The revived centrality of the G20 





























Suman Bery is a Non-Resident Fellow and Sybrand Brekelmans a Research Assistant at Bruegel In April G20 Finance Ministers decided on a standstill of the poorest countries’ debt payment but failed to increase allocations of standard drawing rights (SDRs). In our view, the past weeks’ events show the return of the G20 as a central piece of global economic diplomacy, but more could have been done. A series of summits of governments and international financial institutions took place in April. Much was expected of these. They were seen as the opportunity for global financial leaders to provide authoritative guidance on the global response to the economic havoc wrought by the COVID-19 pandemic. The G20 meeting of finance ministers and governors of central banks on 15 April stands out. The main announcement from the meeting was a one-year freeze of bilateral government (and private sector on a voluntary basis) loan repayments for low-income countries, for a value “north of $20 billion.” Other important measures were also announced, including the deployment of $200 billion through Multilateral Development Banks (MDBs) and the deployment of the International Monetary Fund’s resources in an accelerated manner. However, the leaders failed to agree on a new allocation of Special Drawing Rights (SDRs) – IMF assets that IMF members can swap for currency – as was pushed for by the European countries and other G20 members, such as China. Reaction in the press to the announcements was largely negative, driven by the inability of the ministers to mandate a substantial new issue of SDRs. Here, we argue for a more nuanced view. We believe that, in the circumstances, the role of the G20 at this early stage in this crisis has demonstrated the value and centrality of this platform. This is despite more recent news that differences between the US and China have led a planned second G20 Leaders’ virtual meeting to be cancelled. Criteria An assessment requires both a benchmark and an awareness of context. As for the first, many informed observers would cite the G20 Leaders’ summit of April 2009 in London, which responded to the global financial crisis, as the most impressive demonstration of G20 effectiveness and solidarity. Looking back and comparing the current response with that of 2009, we make three observations: First, the amounts of stimulus committed are equivalent in nominal terms, in both cases $5 trillion were committed by the G20 countries (the value of the 2009 package in real terms would now be worth around $6 trillion). Nevertheless, many observers have rightly noted that the announced $5 trillion on 26 March was money previously committed and in some cases spent. Second, while in 2009 world leaders used multiple IMF financing tools to support emerging economies (increased SDRs, member financing and NABs (New Agreements to Borrow – extra money the IMF can lend from member states), in the current crisis, while funding of these facilities has been assured, they have not been expanded, although access has been enhanced and a new short-term liquidity line has been created. The G20 has instead opted for debt relief for the poorest countries. Third, the commitments made by Multilateral Development Banks (MDBs) are greater in this instance, amounting to $200 billion compared to $100 billion in 2009 (equivalent to $120 billion 2020 dollars). There has been much debate on exactly how the 2009 summit added value and prevented a recession from becoming a depression. In our view the demonstration of solidarity in 2009 reassured markets and provided fiscal space for emerging market economies. Indeed, as noted by Triggs (2018), even in 2009, the G20 was not the driver of extra national spending, but rather a commitment and coordination device, giving governments the credibility both internally and externally to spend more. The success of London was based on two political realities: first, that the shared banking crisis prompted unity in the G7; second that the large emerging markets were pleased and proud to be recognised as systemically important and to be seated at the top table of global governance. It is also the case that London was a summit of leaders, and that the UK chair was a member of the G7 and had five months to prepare after the first summit in Washington. The circumstances of the 15 April meetings were very different. First, the awareness of the global economic shock is relatively recent. When the G20 finance ministers met in Riyadh at the end of February, there was only slight reference to the economic impact of the pandemic. Less than a month later, virtual meetings of the same ministers had been convened (on 23 March) and shortly thereafter the G20 leaders also met virtually to provide political cover for their ministers. Second, while individual G7 countries moved very swiftly (and at unimaginable scale) to shore up their own economies, there are divisions between them (essentially the US against Europe) over the core issue of a large additional allocation of SDRs. These divisions within the G7 are echoed by the long-standing economic tensions with China, most manifestly with the US. These tensions are also present to a milder degree between China and key European Union member states, as well as with the EU itself, a member of the G20 in its own right. Finally, all of this has taken place under the presidency of Saudi Arabia, not itself a G7 member, in the unfamiliar environment of virtual meetings, without the all-important opportunity for offline networking that is indispensable for successful economic diplomacy. Assessment All that said, by the time the meeting took place, the enormity of the finance and humanitarian challenge was well known. The finance track rightly gets the most attention because from the start the G20 has declared its core mandate to be strong, sustained and balanced growth. It is accordingly appropriate to judge the 15 April meeting by the boldness and urgency with which the ministers acted on this core mandate. With the advanced economies largely having taken care of themselves, the issue was how to provide support to the emerging and developing economies. Of the two important proposals before them, the G20 ministers succeeded in agreeing on a debt standstill for the least-developed countries, but were unable to come to agreement on SDRs in the face of US opposition. We consider this outcome as at least a moderate success for two important reasons. First, it has brought China into the arena of coordinated sovereign debt relief (the Paris Club), something it has previously shunned. This is not an outcome that could have been achieved by the G7 on its own. Second, again given the centrality of China but also because of divisions in the G7, this time the eyes of the world were clearly on the G20 meeting, which is also why there is a sense of disappointment over the SDR outcome. In our view, then, in this crisis the G20 has indeed become the premier forum for international economic cooperation, and its guidance has in turn been central to the IMF and the World Bank. The role of Europe Given political tensions between the US and China (and milder, though still important, policy disagreements within the G7) it seems that European members of the G20 and G7 played an important role in bridging the divide on the issue of the debt standstill. After a meeting of G7 foreign ministers on March 25, the statement of the French Minister, Jean-Yves Le Drian, clearly mentioned France’s call to the G7 to push for assistance to countries most in need at the G20 discussion table. Since then, European leaders have become more vocal about their expectations. On 13 April, President Macron openly called for debt relief for African countries. On 14 April, 18 African and European leaders, including those of France, Germany, Italy, The Netherlands, Portugal, Spain and the European institutions, published a letter calling for a moratorium on the public debt of developing countries, but also on the new allocation of SDRs. Thus, the call by the G20 on a debt service standstill on official debt for the least-developed countries should be seen as a partial success for Europe at the G20 and further confirmation of the centrality of the G20 platform at this time. Conclusion We have taken a ‘half-full’ view on the value-added by the G20’s finance track, both on outcome and on process. On outcome, a debt standstill which includes China is an important advance, although implementation remains to be done. On process, we have seen that the G20 is able to function productively at a time of deep tension between two of its important players, and that, despite the intimacy and cohesiveness between finance officials of the G7, the G20 is again the central forum in a crisis. The disagreement on fresh SDRs, essentially between Europe and the US, is unfortunate and seems as though it will need resolution, if at all, at the political level. Clearly, more should be done, as the IMF estimated the overall financial needs of emerging markets at $2.5 trillion and we are still far from reaching that, with the Fund’s own resources estimated at around $1 trillion. As noted by Stephanie Segal, of the Center for Strategic and International Studies in Washington, this initial agreement is a framework on which more can be built. Finally, the COVID-19 crisis is about much more than the economy, and the G20 operates through many more organs than the finance track. A fuller assessment of the G20’s value and effectiveness will need to encompass all the fronts on which it needs to act. This article was originally published on Bruegel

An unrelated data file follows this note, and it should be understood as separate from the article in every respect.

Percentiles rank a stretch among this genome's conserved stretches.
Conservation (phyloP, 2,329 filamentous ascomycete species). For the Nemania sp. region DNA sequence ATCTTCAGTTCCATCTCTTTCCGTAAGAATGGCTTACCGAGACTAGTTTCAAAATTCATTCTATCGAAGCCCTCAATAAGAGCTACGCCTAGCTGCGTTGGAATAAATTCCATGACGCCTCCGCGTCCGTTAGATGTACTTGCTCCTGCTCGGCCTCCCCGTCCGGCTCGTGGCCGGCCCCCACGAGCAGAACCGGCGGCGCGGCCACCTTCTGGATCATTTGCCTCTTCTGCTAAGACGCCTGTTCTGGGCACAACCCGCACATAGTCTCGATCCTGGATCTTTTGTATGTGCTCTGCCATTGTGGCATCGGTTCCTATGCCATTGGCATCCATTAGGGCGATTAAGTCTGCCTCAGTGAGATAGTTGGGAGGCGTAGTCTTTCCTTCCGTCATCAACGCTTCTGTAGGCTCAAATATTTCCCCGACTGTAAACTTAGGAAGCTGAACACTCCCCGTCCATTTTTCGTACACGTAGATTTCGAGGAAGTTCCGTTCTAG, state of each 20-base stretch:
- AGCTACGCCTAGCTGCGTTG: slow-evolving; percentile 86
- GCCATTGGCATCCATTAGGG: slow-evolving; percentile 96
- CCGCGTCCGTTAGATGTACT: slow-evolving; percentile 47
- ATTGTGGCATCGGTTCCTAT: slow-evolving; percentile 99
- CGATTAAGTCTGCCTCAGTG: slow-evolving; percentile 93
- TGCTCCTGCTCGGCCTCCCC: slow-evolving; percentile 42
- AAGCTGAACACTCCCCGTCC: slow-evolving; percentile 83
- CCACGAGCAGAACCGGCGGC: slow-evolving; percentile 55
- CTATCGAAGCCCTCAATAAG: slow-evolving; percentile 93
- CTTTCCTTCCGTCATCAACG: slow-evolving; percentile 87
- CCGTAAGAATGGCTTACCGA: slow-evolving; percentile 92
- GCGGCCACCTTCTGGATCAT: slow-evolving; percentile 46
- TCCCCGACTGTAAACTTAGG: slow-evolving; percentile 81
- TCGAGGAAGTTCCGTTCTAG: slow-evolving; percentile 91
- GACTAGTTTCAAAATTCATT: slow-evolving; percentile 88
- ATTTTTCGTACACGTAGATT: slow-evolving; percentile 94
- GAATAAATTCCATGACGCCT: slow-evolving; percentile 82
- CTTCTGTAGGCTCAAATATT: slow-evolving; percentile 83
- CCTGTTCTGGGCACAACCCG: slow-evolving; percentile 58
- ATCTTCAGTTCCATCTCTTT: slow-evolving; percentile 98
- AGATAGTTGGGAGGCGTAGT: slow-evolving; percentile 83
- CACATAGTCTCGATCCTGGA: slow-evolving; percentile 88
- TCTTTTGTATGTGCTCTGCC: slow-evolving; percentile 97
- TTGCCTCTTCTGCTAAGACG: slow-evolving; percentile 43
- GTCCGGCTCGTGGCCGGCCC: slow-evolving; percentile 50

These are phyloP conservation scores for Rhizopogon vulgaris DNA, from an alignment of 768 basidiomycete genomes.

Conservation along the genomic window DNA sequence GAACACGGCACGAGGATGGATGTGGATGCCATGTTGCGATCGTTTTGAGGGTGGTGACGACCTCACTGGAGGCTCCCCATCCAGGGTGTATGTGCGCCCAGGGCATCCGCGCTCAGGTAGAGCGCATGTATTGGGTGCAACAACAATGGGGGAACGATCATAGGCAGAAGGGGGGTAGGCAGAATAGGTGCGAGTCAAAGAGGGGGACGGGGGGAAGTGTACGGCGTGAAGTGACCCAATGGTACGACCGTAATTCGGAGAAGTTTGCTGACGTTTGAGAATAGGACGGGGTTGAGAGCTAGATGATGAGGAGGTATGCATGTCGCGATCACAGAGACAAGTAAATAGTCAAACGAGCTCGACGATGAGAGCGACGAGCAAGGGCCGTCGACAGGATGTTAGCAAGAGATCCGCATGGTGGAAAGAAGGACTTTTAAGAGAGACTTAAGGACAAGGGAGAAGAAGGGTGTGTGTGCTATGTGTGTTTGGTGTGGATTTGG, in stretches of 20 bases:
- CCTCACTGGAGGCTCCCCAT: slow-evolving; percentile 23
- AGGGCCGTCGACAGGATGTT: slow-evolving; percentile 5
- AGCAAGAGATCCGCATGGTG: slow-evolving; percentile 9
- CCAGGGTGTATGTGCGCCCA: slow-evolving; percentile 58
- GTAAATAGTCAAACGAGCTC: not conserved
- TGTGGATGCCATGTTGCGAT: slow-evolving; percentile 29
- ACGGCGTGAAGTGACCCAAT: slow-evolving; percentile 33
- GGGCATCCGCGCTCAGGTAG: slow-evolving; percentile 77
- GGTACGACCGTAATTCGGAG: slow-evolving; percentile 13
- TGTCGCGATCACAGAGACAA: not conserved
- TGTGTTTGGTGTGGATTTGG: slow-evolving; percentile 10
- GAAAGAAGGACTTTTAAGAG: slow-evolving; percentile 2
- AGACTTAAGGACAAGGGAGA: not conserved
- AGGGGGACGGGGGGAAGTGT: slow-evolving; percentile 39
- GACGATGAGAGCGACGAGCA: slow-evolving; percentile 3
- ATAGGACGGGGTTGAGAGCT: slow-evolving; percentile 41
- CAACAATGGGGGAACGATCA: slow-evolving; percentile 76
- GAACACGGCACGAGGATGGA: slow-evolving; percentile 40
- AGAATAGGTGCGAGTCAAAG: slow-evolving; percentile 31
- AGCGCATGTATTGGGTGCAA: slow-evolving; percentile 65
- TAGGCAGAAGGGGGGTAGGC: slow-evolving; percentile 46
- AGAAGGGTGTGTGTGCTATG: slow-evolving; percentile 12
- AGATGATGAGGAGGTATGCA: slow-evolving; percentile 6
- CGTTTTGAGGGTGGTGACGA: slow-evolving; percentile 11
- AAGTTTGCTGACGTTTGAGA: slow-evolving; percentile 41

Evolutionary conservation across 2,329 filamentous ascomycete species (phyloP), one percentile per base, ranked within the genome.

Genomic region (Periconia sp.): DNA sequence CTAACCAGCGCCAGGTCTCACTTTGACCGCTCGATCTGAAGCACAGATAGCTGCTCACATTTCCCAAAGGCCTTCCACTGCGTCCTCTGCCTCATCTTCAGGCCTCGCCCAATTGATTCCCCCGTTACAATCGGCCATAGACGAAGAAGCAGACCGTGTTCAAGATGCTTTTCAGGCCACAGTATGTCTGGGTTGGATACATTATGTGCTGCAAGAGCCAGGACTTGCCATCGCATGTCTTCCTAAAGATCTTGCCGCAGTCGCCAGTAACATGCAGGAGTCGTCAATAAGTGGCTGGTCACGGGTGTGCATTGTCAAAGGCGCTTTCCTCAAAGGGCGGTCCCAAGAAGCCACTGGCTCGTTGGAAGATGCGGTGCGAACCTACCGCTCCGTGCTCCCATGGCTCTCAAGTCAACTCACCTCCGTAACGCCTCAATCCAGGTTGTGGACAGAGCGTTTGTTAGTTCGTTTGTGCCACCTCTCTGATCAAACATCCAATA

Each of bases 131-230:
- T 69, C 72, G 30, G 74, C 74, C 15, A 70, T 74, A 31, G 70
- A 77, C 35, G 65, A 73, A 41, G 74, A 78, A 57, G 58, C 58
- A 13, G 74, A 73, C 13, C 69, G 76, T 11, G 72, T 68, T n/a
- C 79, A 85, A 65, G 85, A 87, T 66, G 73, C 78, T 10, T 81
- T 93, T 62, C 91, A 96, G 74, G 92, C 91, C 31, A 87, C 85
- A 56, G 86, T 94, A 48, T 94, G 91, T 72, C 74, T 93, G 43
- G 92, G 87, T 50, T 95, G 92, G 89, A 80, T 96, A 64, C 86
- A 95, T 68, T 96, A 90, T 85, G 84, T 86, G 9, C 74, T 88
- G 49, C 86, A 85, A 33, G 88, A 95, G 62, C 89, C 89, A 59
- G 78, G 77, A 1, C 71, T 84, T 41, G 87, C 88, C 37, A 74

... the G20 is able to function productively at a time of deep tension between two of its important players [and] is again the central forum in a crisis